The Cougars lost five starters from last season, including setter Carlos Moreno, the MVP of last May's national championship and the AVCA's National Player of the Year. The Brazilian had been expected to return for one more season, but it was deemed he had used up all of his eligibility.

Also gone are All-Americans Fernando Pessoa and Joe Hillman. But BYU has senior blocker Michael Burke and athletic junior hitter Victor Batista.

Burke hit for a team-high .506 while finishing second in blocks at 1.17 per game. Batista led the team with 1.24 blocks per game and was second on the team with a .458 hitting percentage.

Setting for BYU is junior Rob Neilson, whom Wilton had in summer camp. "He's really good," Wilton said.

Junior opposite Taylor Evans had an impressive preseason, including a .630 night with 11 kills in a sweep of Pepperdine.

"We are inexperienced but, at the same time very talented," said third-year Cougar coach Tom Peterson, whose team won 21 in a row last season. "It will depend a lot on ball control, especially passing. If we can get some of the same magic, the same concept of team, and work hard as a team, not just as individuals, we could go a long way."

Peterson is the only coach to have won the national title at two different schools. In 1994, he led Penn State to the championship.

Penn State (23-7)

The Nittany Lions' lone senior starter is All-American middle Keith Kowal, who led the team in blocks (1.39 bpg) and kills (3.83 kpg), and he hit .574.

Also back are junior all-league selections setter Dan O'Dell, opposite Matt Proper, hitter Kevin Wentzel and middle Nate Meerstein and the league's Newcomer of the Year Alex Gutor.

The only question for the Lions is who will replace All-American libero Ricky Mattei, the school's all-time dig leader (909). Among the candidates are true freshman Gary Vogel, who led his Hempfield (Pa.) High team to four consecutive state championships (2001-2004) and was a first team all-state player for three years, and sophomore Ryan Walthall, who was the backup setter last season.

"Our team looks like it is ready to pick up where we left off in May," Pavlik said. "Our main strength will be our returning experience. We should be getting better in every aspect of the game because of this.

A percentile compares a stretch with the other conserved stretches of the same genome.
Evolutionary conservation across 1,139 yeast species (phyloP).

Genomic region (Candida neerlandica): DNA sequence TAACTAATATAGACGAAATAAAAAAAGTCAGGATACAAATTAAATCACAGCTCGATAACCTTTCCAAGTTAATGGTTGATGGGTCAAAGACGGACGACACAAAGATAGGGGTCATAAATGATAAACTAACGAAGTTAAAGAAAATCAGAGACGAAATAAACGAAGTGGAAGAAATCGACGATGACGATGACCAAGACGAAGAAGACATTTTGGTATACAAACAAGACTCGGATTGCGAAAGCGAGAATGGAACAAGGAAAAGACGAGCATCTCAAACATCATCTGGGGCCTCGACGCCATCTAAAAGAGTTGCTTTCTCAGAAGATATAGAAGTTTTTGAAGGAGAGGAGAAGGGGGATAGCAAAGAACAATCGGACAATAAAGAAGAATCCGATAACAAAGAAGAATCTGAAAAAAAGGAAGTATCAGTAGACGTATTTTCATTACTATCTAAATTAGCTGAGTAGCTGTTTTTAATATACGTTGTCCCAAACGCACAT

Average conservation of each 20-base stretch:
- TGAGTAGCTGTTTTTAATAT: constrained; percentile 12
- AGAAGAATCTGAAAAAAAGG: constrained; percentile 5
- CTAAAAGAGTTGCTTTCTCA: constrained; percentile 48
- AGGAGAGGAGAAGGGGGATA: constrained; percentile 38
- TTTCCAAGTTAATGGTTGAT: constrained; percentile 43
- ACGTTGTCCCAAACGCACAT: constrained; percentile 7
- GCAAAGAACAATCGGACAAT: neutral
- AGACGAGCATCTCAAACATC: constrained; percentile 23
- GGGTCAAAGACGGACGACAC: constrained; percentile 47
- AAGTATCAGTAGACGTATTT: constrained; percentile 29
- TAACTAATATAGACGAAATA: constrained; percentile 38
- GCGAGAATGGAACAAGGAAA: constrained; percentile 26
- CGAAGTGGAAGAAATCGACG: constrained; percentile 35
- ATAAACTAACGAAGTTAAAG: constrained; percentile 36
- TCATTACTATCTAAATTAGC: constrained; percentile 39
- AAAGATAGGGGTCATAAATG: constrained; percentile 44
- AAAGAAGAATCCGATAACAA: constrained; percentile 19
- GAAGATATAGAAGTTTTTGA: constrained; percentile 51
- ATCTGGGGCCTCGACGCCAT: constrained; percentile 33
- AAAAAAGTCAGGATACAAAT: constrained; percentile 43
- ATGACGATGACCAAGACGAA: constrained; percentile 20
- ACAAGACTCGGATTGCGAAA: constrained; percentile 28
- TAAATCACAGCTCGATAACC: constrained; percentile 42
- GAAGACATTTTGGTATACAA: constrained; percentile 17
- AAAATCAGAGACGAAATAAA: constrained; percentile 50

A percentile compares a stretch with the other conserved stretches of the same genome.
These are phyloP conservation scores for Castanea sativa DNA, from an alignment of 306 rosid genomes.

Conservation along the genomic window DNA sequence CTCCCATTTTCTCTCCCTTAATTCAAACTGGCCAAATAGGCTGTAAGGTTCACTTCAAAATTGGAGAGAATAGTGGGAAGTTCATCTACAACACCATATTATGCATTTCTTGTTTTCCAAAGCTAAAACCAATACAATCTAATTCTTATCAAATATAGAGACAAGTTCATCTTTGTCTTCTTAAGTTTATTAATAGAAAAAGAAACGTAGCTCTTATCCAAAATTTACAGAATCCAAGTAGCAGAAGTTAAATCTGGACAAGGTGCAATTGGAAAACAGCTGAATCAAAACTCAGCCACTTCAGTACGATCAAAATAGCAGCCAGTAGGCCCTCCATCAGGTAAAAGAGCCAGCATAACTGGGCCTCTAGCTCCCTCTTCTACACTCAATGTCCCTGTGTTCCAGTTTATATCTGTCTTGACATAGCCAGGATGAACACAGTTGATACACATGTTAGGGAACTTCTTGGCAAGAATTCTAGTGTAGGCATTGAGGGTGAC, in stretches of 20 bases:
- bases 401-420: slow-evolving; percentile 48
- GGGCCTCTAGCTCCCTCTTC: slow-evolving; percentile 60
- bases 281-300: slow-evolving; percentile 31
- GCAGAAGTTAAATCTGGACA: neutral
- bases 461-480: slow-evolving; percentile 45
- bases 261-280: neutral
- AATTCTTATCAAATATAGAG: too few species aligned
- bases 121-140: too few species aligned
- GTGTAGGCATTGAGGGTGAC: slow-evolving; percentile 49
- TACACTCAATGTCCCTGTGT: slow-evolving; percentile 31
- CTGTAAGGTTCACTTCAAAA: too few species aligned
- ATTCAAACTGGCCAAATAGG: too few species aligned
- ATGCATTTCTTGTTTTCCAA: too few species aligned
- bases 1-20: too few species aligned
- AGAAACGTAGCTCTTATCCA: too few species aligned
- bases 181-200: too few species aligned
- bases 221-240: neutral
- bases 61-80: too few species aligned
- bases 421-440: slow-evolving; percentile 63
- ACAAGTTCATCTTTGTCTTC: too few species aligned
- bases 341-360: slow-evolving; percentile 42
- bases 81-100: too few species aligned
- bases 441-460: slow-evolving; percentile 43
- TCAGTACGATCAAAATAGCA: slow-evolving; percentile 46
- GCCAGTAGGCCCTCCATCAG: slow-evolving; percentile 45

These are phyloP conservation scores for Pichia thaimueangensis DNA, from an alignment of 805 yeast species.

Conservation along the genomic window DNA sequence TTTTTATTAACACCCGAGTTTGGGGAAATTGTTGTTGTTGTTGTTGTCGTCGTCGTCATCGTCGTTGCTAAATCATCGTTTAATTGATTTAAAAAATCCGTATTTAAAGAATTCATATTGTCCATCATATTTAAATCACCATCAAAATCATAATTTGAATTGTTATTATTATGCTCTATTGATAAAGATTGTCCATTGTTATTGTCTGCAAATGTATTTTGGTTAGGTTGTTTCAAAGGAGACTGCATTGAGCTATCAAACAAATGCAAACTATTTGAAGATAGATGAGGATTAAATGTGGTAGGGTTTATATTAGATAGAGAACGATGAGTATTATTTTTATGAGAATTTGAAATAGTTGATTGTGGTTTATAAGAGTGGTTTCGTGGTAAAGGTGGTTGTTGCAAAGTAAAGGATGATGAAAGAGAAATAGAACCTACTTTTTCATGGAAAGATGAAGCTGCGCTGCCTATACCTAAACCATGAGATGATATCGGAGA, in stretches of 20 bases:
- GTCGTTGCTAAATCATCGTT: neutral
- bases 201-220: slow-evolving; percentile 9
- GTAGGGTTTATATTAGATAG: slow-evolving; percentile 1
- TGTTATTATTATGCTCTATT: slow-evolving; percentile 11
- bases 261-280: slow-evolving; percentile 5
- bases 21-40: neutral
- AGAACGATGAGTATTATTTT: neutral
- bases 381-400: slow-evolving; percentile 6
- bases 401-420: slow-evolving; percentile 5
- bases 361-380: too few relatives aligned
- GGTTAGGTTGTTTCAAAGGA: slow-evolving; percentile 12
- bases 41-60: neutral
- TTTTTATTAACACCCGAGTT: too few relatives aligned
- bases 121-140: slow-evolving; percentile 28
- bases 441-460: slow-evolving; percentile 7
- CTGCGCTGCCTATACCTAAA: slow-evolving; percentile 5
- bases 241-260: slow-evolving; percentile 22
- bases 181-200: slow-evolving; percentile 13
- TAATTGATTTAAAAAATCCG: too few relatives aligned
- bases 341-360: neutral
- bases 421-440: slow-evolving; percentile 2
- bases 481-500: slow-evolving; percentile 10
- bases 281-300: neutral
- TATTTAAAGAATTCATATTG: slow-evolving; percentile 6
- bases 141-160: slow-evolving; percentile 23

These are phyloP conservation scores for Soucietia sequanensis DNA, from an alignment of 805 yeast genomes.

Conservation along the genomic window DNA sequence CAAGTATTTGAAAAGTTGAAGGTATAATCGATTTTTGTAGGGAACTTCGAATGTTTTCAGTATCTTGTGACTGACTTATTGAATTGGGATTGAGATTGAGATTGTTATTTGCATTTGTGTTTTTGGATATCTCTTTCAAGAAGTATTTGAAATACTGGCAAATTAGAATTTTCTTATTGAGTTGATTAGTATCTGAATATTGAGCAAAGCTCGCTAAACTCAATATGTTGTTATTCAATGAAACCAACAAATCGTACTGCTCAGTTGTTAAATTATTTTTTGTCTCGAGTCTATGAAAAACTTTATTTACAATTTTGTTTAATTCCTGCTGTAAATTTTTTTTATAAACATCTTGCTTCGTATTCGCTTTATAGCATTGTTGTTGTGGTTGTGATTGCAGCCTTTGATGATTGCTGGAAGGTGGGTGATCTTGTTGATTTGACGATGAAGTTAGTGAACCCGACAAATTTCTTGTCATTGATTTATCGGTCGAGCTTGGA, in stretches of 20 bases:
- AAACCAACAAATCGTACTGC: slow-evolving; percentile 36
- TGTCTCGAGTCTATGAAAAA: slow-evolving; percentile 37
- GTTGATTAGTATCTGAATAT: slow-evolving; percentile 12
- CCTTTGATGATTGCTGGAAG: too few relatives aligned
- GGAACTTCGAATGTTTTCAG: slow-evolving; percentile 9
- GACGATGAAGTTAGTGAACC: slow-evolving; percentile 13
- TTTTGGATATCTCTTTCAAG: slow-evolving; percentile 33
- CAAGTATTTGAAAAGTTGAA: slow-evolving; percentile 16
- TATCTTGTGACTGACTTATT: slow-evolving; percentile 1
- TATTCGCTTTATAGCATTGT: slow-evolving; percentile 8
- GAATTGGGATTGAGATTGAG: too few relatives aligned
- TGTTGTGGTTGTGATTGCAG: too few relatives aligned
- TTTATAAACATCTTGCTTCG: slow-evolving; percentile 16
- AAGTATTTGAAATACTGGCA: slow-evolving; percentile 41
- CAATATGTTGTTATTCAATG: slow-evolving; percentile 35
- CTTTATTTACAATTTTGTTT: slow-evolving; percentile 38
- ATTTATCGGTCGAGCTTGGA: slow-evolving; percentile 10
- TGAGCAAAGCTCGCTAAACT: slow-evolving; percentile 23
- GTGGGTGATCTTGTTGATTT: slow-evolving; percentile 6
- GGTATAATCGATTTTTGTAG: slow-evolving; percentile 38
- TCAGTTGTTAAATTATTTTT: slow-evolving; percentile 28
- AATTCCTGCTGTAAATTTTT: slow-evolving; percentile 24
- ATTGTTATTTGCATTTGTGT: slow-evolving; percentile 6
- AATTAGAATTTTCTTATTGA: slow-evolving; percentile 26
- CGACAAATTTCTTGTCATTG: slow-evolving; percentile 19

"Our setting has been better as has been our attacking this preseason. Our middles should be very good, also. The main question will be can we pass at a high enough level over the course of a game, a match, the season, so we can keep our offense running at a good level?"

Lewis (19-14)

The Flyers lost a coach, a few incoming players -- including Iolani's Sean Carney and Mike Contee -- and a title last year. Dave Deuser resigned, citing lack of support from the administration during an NCAA investigation of foreign athletes; Carney transferred to Hawaii and Contee to Quincey; and Lewis sanctioned itself and returned its 2003 national championship trophy before the NCAA asked for it back.

That said, the Flyers will still be a power to be reckoned with under new coach Dan Friend and five starters back. Among those returning with final-four experience are senior hitter Jeff Soler and blockers Enrique Escalante and Greg Pochopien.

Soler averaged 3.58 kills per game and 1.37 digs. Escalante was second on the team with a .406 hitting percentage and averaged 1.14 kills. Pochopien ranked ninth nationally in blocks (1.39 bpg).

Junior Brandon Sisk, whose first collegiate start was at last year's Outrigger tournament, returns at setter.

"My teams tend to be more defensive oriented," said Friend, who took a brand new program at Newman University to the NAIA championship final within three years. "Lewis has traditionally been a very strong offensive team, so if we can complement that with a stronger defense, we'll continue to succeed at a high level.

"The key for us this season is having fun. With everything we've gone through, having fun will be an integral component. Team chemistry is everything, and you don't win at a high level without it."